Since 2006, the Echo Curio Curiosity Shop and Art Gallery has hosted experimental all-ages shows in its living room-sized storefront on a popular Echo Park strip of Sunset Boulevard.
But earlier this month, the privately owned community space known for its support of the freaky, demented and avant-garde side of Eastside culture was unceremoniously shut down by the Los Angeles Police Department, which cited the gallery-turned-venue for not having the proper entertainment permits.
The raid — which followed in the footsteps of a vice squad crack down on Echo Curio’s bring-your-own-booze policy last August — puts the important underground space in the same position as other prolific Los Angeles venues that ended up on the LAPD’s bad side, raising issues of enforcement that are ever-present for those creating and consuming music on the fringes of traditional media.
Though hardly low-key — shows filled with brown-bagging artistic types consistently flood the area’s main drag — the venue is one of many that have operated under the radar to provide a space for those contributing to the anti-mainstream musical identity in this city.
Similar to infamous Hollywood punk club The Masque, which was closed down for building violations in 1978, and the Sun Valley bowling-alley-cum-hardcore venue Godzilla — closed in 1982 after spending money on redecorating instead of permits — Echo Curio is the epicenter of an up-and-coming music movement, one ignored by established venues with expensive permits.
By allowing these community centers to thrive for years before suddenly enforcing live music permits or building codes, the LAPD effectively puts an end to built-up eras of expressive freedom, which one could infer is its intention judging by the arbitrary nature of these raids.
Take, for example, the PCH Club in Wilmington, Calif. From 1997 to 2000, the venue held drug-and-alcohol-free shows featuring bands such as Modest Mouse, Jimmy Eat World and Botch without any interference from the city.
Owner Alex Maciel said officers made numerous site visits to his establishment and never asked him about permits. A music scene flourished around the tiny stage on an industrial strip of Pacific Coast Highway until a reporter from the South Bay Weekly, a community paper of the Los Angeles Times, wrote to the Harbor Vice Division questioning the club’s legality, resulting in an investigation that abruptly shut down operations.
For the original Koo’s Café in Santa Ana — which held concerts without a permit for almost eight years because of its non-profit status — all it took were some impulsive threats of citation from the police department to get the volunteer-staffed coffeehouse and cultural hub to move.
And in the unfortunate case of Echo Curio, the LAPD started looking more closely at the space after a loud night of bass-and-guitar drone improvisations by local experimental composers garnered complaints from neighbors.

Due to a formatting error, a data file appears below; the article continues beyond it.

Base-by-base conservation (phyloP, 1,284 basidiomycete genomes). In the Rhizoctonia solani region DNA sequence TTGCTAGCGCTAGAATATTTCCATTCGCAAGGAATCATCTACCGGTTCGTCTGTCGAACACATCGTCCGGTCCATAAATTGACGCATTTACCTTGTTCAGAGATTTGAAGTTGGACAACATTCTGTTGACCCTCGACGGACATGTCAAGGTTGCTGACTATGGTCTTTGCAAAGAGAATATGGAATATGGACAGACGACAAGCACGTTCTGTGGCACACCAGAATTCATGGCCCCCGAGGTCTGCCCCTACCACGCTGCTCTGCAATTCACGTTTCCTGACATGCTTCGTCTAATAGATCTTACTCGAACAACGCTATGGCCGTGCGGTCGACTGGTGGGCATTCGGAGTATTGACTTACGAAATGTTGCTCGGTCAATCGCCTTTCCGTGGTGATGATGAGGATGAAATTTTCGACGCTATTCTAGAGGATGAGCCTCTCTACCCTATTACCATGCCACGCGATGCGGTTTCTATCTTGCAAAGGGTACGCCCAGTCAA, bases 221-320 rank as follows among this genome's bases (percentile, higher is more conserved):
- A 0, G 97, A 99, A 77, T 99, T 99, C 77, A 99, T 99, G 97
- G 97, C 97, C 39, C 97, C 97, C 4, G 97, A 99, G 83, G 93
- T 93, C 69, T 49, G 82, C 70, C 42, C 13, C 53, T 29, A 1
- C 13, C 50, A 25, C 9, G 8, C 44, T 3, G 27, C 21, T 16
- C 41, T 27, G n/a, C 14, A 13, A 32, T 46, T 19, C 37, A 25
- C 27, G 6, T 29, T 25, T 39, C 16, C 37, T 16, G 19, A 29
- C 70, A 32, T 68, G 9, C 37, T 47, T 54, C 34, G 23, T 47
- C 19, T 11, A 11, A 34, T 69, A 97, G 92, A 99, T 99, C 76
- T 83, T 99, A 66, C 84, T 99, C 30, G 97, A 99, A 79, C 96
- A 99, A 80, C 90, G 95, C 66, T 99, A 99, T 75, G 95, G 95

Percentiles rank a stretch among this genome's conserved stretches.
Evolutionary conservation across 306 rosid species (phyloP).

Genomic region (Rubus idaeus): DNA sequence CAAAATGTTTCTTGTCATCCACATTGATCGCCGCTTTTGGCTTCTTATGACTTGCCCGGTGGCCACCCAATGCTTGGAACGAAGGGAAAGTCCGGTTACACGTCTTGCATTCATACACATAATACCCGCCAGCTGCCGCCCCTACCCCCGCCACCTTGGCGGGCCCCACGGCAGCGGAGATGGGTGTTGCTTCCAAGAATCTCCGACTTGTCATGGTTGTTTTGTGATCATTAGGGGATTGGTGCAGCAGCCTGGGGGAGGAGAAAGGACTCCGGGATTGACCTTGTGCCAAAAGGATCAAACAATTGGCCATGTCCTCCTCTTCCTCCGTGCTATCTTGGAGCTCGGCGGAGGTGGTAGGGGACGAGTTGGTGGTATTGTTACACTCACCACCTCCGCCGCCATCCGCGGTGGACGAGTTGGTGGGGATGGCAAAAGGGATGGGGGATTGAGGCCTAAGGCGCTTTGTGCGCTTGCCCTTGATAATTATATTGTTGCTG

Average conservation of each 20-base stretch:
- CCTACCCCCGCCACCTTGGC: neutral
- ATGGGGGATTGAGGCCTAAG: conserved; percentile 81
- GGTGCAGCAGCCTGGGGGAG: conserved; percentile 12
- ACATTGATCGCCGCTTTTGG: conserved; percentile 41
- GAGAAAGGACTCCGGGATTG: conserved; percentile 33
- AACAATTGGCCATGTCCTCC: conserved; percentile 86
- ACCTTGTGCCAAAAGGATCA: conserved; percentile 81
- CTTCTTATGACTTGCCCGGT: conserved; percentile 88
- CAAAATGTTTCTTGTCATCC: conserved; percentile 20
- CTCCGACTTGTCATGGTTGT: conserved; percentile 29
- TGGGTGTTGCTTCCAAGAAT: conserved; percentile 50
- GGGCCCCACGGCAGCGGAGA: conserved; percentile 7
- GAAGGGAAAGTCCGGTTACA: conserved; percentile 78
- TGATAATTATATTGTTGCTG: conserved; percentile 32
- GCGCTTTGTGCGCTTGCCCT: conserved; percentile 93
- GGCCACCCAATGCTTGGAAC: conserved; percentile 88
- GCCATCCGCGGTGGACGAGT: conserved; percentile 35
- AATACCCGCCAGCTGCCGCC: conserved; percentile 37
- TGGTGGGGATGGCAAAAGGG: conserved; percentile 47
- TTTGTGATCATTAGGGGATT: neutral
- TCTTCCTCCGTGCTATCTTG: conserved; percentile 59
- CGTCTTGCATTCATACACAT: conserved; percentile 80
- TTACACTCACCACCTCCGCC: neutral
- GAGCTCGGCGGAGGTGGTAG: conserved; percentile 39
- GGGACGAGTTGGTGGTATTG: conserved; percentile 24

The solution to these types of raids seems like it should be easy: If a venue is cited for not having the proper permits, then the owner needs to go to the LAPD and apply for it, right?
As Echo Curio’s owners Justin McInteer, Grant Capes and Tim and Heather Goodwillie have found out in the last month, however, bureaucracy is never that straightforward.
According to Echo Curio’s blog, the space that has given some of Los Angeles’ most-loved experimental acts such as Pocahaunted, Magic Lantern and Random Patterns a stage to call home is only zoned for retail and is therefore ineligible for entertainment permits.
With this news, it looked like the gallery, curiosity shop and sometimes venue was going to throw in the towel and bow to the city’s threats by closing at the end of the year.
But on Friday, a post appeared on its blog that explained a new plan to add a tea room, apply for re-zoning permits and hope for the triumphant return of the music-minded community space.
On one hand, Los Angeles needs venues such as Echo Curio to run events with a devil-may-care attitude in order for cultural progress to be made without interference from government, but the unfortunate truth is that at some point, these idealistic projects will outgrow themselves and cooperation with the city becomes a must.
To continue its influence on the Eastside community, Echo Curio will have to cooperate with the same system that its events are speaking out against and, like its Downtown counterpart The Smell, abide by the rules. If not, it will be lifted into the pantheon of other long-lost open-minded venues that — even if it was only for a brief moment — gave the weird, the wonky and the off-beat Angelenos a safe place to hang.
Sarah Bennett is a senior majoring in communication. Her column, “Fake Bad Taste,” runs Wednesdays.